Advanced Midi Control

Advanced MIDI messages in NoteAbilityPro

There are situations when you may want to add specific MIDI messages to your score in order to alter the playback characteristics through MIDI, DLS synthesizers or Audio Unit synthesizers. Most of these audio components are designed to respond to MIDI messages in a uniform manner.

Patch Changes

To add patch changes at any time in your score, use the command p# (where # is the desired patch number) and click near the staff at the beat location you want the patch change to occur. The patch change appears on the score as a small number in a circle. These patch numbers can be moved freely around the score, but they will always apply to the staff they are closest to at the beat location they appear. Patch changes are useful for switching between pizzicato and arco in DLS instruments as in the example below.

Normally, patch changes are not printed with your score, but you can elect to include the patch change images in your print by checking the Print Patch Changes item in the Other pane of the NoteAbilityPro Preferences.

Bank Changes

To add bank changes at any time in your score, use the command b# (where # is the desired bank number) and click near the staff at the beat location you want the bank change to occur. The bank change appears on the score as a small number in a rectangle and it will cause a bank change to occur at that location of the score during playback. Bank changes are used by some synthesizers to shift between different playing methods of the same instrument. For example, some software synthesizers use bank changes to switch between violin arco, pizzicato, tremolo etc. As in the case of patch changes, bank changes are not normally printed as part of the score. The example below shows bank changes between bank 0 and bank 2 and back to bank 0.

The bank for each staff can be set and stored in the Track Setup panel. Unless otherwise indicated, bank 0 is used for all staves.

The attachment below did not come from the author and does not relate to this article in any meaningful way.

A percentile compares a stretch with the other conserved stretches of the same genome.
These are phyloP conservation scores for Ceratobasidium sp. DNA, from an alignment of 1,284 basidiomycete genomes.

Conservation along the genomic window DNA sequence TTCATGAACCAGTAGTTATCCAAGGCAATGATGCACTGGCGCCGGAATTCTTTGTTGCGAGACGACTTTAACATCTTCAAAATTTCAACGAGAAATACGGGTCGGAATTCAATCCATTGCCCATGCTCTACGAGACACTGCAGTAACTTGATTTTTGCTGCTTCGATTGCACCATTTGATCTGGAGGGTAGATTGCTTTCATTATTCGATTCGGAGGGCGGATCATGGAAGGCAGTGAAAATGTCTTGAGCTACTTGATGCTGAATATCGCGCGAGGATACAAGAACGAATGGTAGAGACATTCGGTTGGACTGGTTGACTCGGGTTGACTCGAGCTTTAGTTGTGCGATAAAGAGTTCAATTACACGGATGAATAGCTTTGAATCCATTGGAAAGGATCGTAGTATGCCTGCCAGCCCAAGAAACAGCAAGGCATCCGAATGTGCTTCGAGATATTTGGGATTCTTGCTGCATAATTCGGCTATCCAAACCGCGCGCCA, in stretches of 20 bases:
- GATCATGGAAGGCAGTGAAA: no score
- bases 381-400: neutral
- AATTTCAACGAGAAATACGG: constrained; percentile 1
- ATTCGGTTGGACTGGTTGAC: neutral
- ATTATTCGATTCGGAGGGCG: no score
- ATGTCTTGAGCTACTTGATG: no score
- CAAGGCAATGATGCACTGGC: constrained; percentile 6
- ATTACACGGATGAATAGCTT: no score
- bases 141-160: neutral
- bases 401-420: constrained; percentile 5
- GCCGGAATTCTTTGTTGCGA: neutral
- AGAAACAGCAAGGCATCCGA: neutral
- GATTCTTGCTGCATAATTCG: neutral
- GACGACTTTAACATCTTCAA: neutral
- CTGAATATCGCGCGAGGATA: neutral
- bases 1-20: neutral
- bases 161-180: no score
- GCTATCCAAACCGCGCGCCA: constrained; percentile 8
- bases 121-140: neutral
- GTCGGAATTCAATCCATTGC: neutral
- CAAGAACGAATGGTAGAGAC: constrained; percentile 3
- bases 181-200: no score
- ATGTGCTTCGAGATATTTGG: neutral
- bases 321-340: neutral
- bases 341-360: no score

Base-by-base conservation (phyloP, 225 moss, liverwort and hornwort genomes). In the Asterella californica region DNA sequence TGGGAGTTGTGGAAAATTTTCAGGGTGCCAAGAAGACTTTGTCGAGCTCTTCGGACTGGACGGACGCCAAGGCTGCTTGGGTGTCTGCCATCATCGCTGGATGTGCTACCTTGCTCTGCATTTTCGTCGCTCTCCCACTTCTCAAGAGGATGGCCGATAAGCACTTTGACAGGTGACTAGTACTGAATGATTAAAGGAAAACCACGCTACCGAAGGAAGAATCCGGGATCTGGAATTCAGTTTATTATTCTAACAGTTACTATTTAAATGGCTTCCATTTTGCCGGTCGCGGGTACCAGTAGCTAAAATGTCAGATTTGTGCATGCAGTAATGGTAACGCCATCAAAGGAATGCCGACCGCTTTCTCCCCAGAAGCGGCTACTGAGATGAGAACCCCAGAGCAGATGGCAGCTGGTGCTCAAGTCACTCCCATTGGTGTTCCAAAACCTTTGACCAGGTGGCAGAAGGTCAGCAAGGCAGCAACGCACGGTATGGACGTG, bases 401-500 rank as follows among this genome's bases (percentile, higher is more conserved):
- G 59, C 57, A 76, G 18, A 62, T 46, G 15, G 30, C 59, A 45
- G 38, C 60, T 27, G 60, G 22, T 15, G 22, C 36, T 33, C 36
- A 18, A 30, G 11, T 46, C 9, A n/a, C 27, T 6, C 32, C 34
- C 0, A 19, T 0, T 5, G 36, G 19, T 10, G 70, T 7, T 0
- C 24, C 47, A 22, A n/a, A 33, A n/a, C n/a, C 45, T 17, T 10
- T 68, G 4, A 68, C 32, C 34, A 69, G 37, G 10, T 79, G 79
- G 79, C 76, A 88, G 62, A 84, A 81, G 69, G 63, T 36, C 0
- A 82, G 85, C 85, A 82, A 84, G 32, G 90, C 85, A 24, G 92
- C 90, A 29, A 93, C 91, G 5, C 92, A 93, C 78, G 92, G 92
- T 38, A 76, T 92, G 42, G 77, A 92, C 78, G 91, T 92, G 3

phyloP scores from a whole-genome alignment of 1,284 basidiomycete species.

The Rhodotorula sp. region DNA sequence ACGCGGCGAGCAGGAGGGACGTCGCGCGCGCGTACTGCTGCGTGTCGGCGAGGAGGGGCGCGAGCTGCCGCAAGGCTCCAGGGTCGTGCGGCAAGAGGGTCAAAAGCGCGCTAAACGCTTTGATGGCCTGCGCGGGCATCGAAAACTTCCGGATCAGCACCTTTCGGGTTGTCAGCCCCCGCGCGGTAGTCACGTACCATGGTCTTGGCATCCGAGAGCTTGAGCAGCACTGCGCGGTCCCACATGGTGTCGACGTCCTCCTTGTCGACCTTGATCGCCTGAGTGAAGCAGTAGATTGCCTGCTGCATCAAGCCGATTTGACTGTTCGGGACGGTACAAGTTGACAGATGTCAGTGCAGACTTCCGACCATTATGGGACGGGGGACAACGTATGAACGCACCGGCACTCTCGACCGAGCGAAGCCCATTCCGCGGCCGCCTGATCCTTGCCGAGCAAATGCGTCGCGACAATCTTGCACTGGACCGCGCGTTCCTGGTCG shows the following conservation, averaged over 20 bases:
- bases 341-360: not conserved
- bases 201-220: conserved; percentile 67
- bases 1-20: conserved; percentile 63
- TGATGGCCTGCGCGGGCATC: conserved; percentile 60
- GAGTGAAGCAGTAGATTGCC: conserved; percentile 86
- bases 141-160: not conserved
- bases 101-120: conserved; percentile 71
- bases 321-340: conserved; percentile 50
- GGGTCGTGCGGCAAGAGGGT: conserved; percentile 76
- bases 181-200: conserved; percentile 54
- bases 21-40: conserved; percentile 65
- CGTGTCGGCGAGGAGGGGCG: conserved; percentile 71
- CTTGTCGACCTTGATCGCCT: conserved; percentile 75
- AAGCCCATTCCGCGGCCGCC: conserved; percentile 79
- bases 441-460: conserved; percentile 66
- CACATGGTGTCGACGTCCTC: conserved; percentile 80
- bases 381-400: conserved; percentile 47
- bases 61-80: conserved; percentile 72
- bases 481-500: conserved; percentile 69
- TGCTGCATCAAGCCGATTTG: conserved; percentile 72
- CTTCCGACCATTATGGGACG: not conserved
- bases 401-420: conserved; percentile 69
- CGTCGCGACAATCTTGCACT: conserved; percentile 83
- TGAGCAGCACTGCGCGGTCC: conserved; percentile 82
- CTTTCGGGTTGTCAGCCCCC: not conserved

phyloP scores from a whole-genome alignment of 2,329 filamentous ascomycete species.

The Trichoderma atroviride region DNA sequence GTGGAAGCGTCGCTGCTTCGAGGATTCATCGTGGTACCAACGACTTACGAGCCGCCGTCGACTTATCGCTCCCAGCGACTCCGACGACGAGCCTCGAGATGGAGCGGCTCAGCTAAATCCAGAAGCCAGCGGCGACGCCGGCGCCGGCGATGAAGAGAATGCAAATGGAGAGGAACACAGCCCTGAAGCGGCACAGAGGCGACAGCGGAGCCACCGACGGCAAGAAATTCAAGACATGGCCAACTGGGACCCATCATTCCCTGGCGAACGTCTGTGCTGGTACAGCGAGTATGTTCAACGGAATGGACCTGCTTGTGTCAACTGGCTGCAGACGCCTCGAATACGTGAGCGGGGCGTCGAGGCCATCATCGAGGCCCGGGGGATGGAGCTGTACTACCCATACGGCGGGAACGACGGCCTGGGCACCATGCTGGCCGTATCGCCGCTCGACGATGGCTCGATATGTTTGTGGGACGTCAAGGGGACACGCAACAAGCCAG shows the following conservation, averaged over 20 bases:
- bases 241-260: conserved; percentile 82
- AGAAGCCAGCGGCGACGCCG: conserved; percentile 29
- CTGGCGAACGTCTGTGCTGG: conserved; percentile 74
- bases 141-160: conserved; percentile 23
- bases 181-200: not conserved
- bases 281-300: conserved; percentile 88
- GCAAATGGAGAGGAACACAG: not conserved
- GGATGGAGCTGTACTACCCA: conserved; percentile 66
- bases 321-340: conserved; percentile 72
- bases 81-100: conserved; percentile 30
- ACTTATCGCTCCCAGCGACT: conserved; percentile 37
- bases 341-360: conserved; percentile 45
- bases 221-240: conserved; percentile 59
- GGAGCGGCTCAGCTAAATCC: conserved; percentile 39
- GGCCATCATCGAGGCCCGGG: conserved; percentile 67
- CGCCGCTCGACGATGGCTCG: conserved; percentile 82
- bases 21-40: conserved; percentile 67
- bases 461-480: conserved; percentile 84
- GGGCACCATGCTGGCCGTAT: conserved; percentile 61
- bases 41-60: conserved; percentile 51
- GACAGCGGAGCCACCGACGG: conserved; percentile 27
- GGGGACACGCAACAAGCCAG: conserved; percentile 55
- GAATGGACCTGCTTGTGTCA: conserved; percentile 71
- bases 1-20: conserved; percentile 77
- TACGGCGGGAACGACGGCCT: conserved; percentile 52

Key Switches

Key Switches are essentially MIDI note messages (a note on followed very quickly by a note off) that are inserted in the score at any location. Software samplers can be configured to switch patches when a key switch is received. To enter a key switch in the score, use the command: [ followed by the midi key number either in decimal (0-127) or as a note name followed by and octave (c1, f#2, ab7). The number (expressed as a decimal value) is displayed in red at the base of the clef. In the example below the commands [c1 and [d1 were entered and the numbers 24 and 26 (their decimal equivalents) were added to the score. During playback these key switches will be sent between the notes in the score.

MIDI Controller Messages

MIDI Controller messages involve two components - a controller number and a value. Some MIDI controller numbers default to Volume (7) Panning (10) Sustain Pedal (64) while others are dependent on the receiving synthesizer or sampler. Controller messages can be used in some Software Samplers (such as the Vienna Symphonic Library) to switch between instruments on a single channel. In some cases you may want to include controller messages for other purposes (eg to alter the panning position of the playback). To enter a Controller Message in use the command: ] followed by the controller number, a dash, and the controller value. For example, ]1-64 will set controller number 1 to 64, ]10-80 will set controller 10 to 80. MIDI Controller messages appear in green below the staff and will be sent to the instrument at its location in the score. In the example below, values of 64 then 0 are sent to controller number 1.

Pedal Up and Pedal Down

Sustain pedals markings (both for pedal down and pedal up) can also be included in your score and will affect the score playback of the staff they are associated with. The command '~' is used to enter these symbols. Clicking on the score adds a pedal down symbol below the closest staff. To add a pedal release symbol, hold the Shift key down while you click the mouse button. Pedal performance symbols appear as a grey arrow inside a circle pointing either down (pedal down) or up (pedal release). During score playback these pedal performance symbols will simulate the sustain pedal being depressed and released. Normally these symbols are not printed, but there is a setting in the Other pane of NoteAbilityPro Preferences which allow these symbols to be printed if desired.

Note that pedal markings will affect all notes in the channel to which they are applied. If you want to simulate a piano pedal down, make sure you have both staves of the piano on the same Midi channel, otherwise the notes on only one of the staves will be held for the duration of the pedal.

See also

© Keith A. Hamel 1998-2008 - All Rights Reserved